TRENTON, N.J. - New Jersey on Tuesday became the ninth state to prohibit homicide defendants from claiming that panic brought on by a victim’s sexual orientation or gender identity could be used a legal defense.
Democratic Gov. Phil Murphy signed the measure, saying it promotes “full equality for all our residents.”
“Gay and trans panic defenses are rooted in homophobia and abhorrent excuses that should never be used to justify violence against vulnerable populations,” Murphy said in a statement.
The defense amounts to arguing that a gay or transgender victim brought the attack on themselves because of their orientation or identity, the bill’s supporters said.
Typically, defendants argue that a proposition from a gay or transgender person triggered a breakdown that leads to an attack, or that an advance amounted to provocation.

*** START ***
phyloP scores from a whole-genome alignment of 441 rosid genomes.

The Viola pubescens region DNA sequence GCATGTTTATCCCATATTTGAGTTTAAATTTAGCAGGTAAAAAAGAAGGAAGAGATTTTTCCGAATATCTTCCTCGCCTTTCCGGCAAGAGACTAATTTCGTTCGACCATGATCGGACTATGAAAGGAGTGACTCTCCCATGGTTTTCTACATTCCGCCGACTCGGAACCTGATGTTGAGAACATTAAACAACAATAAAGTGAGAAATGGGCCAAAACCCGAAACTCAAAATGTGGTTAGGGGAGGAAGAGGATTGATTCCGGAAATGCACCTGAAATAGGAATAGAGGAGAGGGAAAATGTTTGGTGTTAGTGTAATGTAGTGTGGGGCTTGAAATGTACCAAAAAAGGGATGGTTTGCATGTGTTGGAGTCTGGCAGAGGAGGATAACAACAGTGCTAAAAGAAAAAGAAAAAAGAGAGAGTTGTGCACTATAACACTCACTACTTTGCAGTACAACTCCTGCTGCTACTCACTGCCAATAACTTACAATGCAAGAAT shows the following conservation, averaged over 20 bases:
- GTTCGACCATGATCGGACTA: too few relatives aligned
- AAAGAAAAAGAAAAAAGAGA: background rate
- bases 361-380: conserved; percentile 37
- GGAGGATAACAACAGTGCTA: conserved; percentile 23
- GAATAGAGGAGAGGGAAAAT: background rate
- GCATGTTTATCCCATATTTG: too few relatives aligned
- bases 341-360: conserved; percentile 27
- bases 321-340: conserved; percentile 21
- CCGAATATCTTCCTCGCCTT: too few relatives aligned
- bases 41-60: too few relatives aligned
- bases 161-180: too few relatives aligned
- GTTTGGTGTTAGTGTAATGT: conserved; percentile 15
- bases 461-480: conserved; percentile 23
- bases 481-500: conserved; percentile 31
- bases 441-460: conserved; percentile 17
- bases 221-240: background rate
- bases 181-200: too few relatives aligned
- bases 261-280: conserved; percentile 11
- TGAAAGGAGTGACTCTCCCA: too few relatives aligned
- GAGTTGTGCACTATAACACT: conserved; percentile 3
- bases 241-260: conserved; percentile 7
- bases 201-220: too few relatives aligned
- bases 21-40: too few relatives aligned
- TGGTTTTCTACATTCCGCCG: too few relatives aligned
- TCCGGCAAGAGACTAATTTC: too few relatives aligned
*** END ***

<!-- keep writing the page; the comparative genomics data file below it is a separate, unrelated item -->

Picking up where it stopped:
The maneuver goes back to a 1954 Florida case in which a defendant claimed that a gay man’s advances justified shooting the victim, according to the American Bar Association. It’s unclear how many defendants used the defense in New Jersey.
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D’Arcy Kemnitz, the executive director of the LGBT Bar Association, said data on the use of the defense is lacking. But she added that the association pushes lawmakers to adopt laws like New Jersey’s so that future victims don’t have their identities used against them in court.
At least five other states and Washington, D.C., have proposed similar legislation, according to the association.
The defense has been prohibited in eight states: California, Connecticut, Hawaii, Illinois, Maine, Nevada, New York and Rhode Island.
Supporters of the law say the gay or trans panic defense plays on jurors’ perceived fears or prejudices.
“If every time a woman was propositioned and shot someone — we just don’t allow that to happen in our society,” Kemnitz said. “A gay man who’s making a pass, does that person deserve to be harmed? Does that person deserve to be killed?”
The legislation passed through the Democratic-led Assembly and Senate unanimously.
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